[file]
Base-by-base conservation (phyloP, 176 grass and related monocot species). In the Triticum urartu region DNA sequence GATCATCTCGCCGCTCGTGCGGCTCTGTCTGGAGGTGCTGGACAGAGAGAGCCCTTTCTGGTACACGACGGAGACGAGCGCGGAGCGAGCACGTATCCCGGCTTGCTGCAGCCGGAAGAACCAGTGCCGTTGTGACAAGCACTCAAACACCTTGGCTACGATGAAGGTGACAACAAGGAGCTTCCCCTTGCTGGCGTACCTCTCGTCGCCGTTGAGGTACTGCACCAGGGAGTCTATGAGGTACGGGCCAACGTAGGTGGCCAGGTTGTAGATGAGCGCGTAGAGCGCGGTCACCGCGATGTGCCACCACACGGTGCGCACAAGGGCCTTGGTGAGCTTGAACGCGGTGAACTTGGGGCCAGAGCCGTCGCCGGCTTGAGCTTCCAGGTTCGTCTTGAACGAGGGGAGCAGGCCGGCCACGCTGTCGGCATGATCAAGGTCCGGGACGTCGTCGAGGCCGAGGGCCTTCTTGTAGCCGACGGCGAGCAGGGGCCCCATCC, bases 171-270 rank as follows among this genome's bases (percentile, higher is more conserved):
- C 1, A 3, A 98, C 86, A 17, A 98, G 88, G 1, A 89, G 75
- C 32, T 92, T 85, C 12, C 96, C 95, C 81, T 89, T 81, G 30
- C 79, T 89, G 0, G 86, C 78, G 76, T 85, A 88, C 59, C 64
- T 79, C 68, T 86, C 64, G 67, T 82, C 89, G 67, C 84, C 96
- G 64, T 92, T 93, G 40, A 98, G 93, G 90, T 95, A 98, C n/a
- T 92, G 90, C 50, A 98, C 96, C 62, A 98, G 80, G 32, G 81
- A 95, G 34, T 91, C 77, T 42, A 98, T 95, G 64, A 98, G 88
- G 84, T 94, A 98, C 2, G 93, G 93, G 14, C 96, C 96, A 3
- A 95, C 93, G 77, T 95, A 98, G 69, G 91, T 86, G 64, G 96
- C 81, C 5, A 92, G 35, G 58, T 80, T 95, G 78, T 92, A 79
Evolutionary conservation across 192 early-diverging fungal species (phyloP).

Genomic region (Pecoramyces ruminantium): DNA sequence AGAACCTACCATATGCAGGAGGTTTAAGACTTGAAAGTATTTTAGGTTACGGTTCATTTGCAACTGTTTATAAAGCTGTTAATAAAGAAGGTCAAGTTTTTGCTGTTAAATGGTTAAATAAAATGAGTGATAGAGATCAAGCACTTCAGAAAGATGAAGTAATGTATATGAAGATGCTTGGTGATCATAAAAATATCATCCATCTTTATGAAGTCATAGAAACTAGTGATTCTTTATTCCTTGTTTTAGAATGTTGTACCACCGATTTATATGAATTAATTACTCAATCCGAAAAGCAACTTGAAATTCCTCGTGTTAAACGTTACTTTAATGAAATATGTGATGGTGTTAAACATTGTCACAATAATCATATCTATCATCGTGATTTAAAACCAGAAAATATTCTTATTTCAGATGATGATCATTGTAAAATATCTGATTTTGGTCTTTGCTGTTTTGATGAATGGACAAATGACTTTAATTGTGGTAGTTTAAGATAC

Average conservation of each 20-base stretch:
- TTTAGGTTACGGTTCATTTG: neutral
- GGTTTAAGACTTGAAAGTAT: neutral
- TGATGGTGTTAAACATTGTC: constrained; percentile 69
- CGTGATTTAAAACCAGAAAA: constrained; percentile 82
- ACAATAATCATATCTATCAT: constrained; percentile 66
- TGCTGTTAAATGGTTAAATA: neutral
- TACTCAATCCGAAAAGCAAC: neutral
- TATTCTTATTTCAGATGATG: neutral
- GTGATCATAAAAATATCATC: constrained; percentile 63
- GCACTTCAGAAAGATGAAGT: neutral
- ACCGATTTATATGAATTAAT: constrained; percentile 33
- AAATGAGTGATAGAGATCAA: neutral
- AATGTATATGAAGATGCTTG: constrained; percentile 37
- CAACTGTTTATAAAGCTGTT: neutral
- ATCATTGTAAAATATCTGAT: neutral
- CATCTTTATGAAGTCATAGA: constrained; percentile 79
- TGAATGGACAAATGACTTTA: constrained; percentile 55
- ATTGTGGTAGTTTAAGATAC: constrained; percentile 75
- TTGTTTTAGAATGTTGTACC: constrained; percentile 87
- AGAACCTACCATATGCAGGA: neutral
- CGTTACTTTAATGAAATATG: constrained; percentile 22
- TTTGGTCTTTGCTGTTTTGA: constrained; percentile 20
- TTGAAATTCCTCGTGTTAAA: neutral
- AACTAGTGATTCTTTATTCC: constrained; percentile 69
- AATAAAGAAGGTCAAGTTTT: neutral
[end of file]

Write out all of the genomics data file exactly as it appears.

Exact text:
Base-by-base conservation (phyloP, 176 grass and related monocot species). In the Triticum urartu region DNA sequence GATCATCTCGCCGCTCGTGCGGCTCTGTCTGGAGGTGCTGGACAGAGAGAGCCCTTTCTGGTACACGACGGAGACGAGCGCGGAGCGAGCACGTATCCCGGCTTGCTGCAGCCGGAAGAACCAGTGCCGTTGTGACAAGCACTCAAACACCTTGGCTACGATGAAGGTGACAACAAGGAGCTTCCCCTTGCTGGCGTACCTCTCGTCGCCGTTGAGGTACTGCACCAGGGAGTCTATGAGGTACGGGCCAACGTAGGTGGCCAGGTTGTAGATGAGCGCGTAGAGCGCGGTCACCGCGATGTGCCACCACACGGTGCGCACAAGGGCCTTGGTGAGCTTGAACGCGGTGAACTTGGGGCCAGAGCCGTCGCCGGCTTGAGCTTCCAGGTTCGTCTTGAACGAGGGGAGCAGGCCGGCCACGCTGTCGGCATGATCAAGGTCCGGGACGTCGTCGAGGCCGAGGGCCTTCTTGTAGCCGACGGCGAGCAGGGGCCCCATCC, bases 171-270 rank as follows among this genome's bases (percentile, higher is more conserved):
- C 1, A 3, A 98, C 86, A 17, A 98, G 88, G 1, A 89, G 75
- C 32, T 92, T 85, C 12, C 96, C 95, C 81, T 89, T 81, G 30
- C 79, T 89, G 0, G 86, C 78, G 76, T 85, A 88, C 59, C 64
- T 79, C 68, T 86, C 64, G 67, T 82, C 89, G 67, C 84, C 96
- G 64, T 92, T 93, G 40, A 98, G 93, G 90, T 95, A 98, C n/a
- T 92, G 90, C 50, A 98, C 96, C 62, A 98, G 80, G 32, G 81
- A 95, G 34, T 91, C 77, T 42, A 98, T 95, G 64, A 98, G 88
- G 84, T 94, A 98, C 2, G 93, G 93, G 14, C 96, C 96, A 3
- A 95, C 93, G 77, T 95, A 98, G 69, G 91, T 86, G 64, G 96
- C 81, C 5, A 92, G 35, G 58, T 80, T 95, G 78, T 92, A 79
Evolutionary conservation across 192 early-diverging fungal species (phyloP).

Genomic region (Pecoramyces ruminantium): DNA sequence AGAACCTACCATATGCAGGAGGTTTAAGACTTGAAAGTATTTTAGGTTACGGTTCATTTGCAACTGTTTATAAAGCTGTTAATAAAGAAGGTCAAGTTTTTGCTGTTAAATGGTTAAATAAAATGAGTGATAGAGATCAAGCACTTCAGAAAGATGAAGTAATGTATATGAAGATGCTTGGTGATCATAAAAATATCATCCATCTTTATGAAGTCATAGAAACTAGTGATTCTTTATTCCTTGTTTTAGAATGTTGTACCACCGATTTATATGAATTAATTACTCAATCCGAAAAGCAACTTGAAATTCCTCGTGTTAAACGTTACTTTAATGAAATATGTGATGGTGTTAAACATTGTCACAATAATCATATCTATCATCGTGATTTAAAACCAGAAAATATTCTTATTTCAGATGATGATCATTGTAAAATATCTGATTTTGGTCTTTGCTGTTTTGATGAATGGACAAATGACTTTAATTGTGGTAGTTTAAGATAC

Average conservation of each 20-base stretch:
- TTTAGGTTACGGTTCATTTG: neutral
- GGTTTAAGACTTGAAAGTAT: neutral
- TGATGGTGTTAAACATTGTC: constrained; percentile 69
- CGTGATTTAAAACCAGAAAA: constrained; percentile 82
- ACAATAATCATATCTATCAT: constrained; percentile 66
- TGCTGTTAAATGGTTAAATA: neutral
- TACTCAATCCGAAAAGCAAC: neutral
- TATTCTTATTTCAGATGATG: neutral
- GTGATCATAAAAATATCATC: constrained; percentile 63
- GCACTTCAGAAAGATGAAGT: neutral
- ACCGATTTATATGAATTAAT: constrained; percentile 33
- AAATGAGTGATAGAGATCAA: neutral
- AATGTATATGAAGATGCTTG: constrained; percentile 37
- CAACTGTTTATAAAGCTGTT: neutral
- ATCATTGTAAAATATCTGAT: neutral
- CATCTTTATGAAGTCATAGA: constrained; percentile 79
- TGAATGGACAAATGACTTTA: constrained; percentile 55
- ATTGTGGTAGTTTAAGATAC: constrained; percentile 75
- TTGTTTTAGAATGTTGTACC: constrained; percentile 87
- AGAACCTACCATATGCAGGA: neutral
- CGTTACTTTAATGAAATATG: constrained; percentile 22
- TTTGGTCTTTGCTGTTTTGA: constrained; percentile 20
- TTGAAATTCCTCGTGTTAAA: neutral
- AACTAGTGATTCTTTATTCC: constrained; percentile 69
- AATAAAGAAGGTCAAGTTTT: neutral